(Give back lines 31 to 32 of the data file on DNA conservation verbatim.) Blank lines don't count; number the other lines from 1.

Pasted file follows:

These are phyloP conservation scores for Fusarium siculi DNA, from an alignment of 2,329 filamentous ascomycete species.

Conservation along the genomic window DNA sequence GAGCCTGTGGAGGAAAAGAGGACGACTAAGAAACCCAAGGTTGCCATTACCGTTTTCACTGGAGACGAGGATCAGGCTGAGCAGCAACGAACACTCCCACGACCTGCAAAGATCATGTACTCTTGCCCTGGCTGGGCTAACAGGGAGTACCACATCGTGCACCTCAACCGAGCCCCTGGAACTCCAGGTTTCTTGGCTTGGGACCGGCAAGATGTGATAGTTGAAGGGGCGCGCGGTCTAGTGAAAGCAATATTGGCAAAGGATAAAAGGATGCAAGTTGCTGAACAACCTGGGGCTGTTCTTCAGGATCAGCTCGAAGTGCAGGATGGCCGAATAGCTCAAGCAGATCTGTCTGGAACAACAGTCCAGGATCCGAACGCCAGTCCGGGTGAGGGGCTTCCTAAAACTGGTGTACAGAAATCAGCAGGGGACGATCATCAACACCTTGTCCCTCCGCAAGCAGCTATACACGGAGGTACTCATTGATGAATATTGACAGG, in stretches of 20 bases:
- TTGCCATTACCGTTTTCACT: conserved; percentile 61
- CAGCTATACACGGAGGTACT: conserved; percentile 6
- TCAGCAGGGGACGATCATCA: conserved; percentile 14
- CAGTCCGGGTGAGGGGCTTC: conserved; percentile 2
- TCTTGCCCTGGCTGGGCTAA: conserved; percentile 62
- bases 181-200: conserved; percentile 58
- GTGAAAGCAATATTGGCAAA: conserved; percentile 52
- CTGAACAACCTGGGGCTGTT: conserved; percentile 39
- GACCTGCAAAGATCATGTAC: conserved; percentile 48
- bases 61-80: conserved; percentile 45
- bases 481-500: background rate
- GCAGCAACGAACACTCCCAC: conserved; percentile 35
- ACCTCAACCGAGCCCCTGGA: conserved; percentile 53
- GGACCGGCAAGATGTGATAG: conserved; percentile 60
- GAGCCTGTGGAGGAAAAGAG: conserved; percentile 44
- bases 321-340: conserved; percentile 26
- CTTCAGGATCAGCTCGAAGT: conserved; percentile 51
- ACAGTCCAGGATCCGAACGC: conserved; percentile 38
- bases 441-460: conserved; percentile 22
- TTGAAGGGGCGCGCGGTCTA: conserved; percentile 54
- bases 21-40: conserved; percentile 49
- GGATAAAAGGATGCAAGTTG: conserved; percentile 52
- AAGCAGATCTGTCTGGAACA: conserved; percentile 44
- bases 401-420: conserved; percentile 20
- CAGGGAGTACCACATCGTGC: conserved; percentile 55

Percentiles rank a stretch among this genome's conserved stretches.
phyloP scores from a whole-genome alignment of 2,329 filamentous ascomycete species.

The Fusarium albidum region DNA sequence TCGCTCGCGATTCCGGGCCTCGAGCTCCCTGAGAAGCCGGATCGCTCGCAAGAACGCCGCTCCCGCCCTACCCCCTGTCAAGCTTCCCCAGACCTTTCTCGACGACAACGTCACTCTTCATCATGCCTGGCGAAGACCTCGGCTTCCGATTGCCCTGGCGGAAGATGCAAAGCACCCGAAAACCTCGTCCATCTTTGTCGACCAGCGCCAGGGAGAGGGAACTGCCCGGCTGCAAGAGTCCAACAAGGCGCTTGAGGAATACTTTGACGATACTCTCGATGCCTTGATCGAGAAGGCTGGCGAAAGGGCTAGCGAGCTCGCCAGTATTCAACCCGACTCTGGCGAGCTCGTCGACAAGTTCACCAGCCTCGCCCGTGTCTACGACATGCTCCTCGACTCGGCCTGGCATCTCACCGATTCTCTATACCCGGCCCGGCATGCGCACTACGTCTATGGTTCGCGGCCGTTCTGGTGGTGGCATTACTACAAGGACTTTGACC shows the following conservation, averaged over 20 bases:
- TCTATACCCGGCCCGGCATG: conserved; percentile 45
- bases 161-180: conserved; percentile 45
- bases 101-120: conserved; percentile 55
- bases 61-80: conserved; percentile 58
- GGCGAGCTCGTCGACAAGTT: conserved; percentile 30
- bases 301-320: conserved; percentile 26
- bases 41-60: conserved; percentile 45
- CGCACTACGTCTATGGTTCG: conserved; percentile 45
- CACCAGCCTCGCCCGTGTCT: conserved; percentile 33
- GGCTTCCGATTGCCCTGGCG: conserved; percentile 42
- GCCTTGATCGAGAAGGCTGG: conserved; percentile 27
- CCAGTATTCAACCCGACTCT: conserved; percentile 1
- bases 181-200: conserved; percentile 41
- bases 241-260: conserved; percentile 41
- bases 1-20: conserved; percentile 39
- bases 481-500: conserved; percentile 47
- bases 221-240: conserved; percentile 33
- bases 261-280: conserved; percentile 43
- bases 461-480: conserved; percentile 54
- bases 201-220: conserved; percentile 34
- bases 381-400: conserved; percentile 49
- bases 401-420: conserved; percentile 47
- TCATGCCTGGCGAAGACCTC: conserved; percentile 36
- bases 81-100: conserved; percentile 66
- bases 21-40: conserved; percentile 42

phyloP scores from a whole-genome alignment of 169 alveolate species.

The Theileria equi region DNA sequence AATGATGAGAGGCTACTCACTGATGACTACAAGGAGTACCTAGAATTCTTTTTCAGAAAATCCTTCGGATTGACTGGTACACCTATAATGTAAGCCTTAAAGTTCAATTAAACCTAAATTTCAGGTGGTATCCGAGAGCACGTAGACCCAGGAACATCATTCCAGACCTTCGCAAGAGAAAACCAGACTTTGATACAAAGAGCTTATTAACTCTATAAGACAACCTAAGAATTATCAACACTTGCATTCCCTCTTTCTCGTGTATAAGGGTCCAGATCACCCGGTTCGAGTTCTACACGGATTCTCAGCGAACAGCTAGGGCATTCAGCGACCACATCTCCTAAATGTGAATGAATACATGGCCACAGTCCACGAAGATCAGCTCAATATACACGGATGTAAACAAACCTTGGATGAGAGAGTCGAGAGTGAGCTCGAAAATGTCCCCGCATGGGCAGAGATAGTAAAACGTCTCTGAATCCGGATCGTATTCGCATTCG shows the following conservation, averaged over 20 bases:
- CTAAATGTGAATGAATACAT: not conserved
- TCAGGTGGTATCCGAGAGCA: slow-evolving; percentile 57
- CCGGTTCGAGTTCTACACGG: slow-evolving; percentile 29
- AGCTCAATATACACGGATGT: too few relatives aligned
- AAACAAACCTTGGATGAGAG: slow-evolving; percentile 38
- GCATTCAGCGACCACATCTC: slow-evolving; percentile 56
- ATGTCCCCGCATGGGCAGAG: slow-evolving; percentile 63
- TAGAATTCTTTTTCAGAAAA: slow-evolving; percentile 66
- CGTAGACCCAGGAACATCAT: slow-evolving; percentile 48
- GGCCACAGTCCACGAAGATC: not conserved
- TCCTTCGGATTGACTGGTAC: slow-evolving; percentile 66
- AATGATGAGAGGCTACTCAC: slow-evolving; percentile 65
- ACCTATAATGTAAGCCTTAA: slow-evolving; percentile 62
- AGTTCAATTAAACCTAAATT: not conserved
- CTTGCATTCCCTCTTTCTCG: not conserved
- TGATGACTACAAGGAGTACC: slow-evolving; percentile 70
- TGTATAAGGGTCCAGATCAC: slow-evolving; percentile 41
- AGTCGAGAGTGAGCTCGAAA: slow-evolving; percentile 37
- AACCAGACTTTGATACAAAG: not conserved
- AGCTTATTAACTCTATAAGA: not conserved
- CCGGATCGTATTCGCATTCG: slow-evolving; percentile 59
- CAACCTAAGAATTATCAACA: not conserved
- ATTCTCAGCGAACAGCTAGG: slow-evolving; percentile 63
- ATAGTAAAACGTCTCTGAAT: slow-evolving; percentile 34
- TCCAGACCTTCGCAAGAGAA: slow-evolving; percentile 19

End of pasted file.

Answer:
- TCTATACCCGGCCCGGCATG: conserved; percentile 45
- bases 161-180: conserved; percentile 45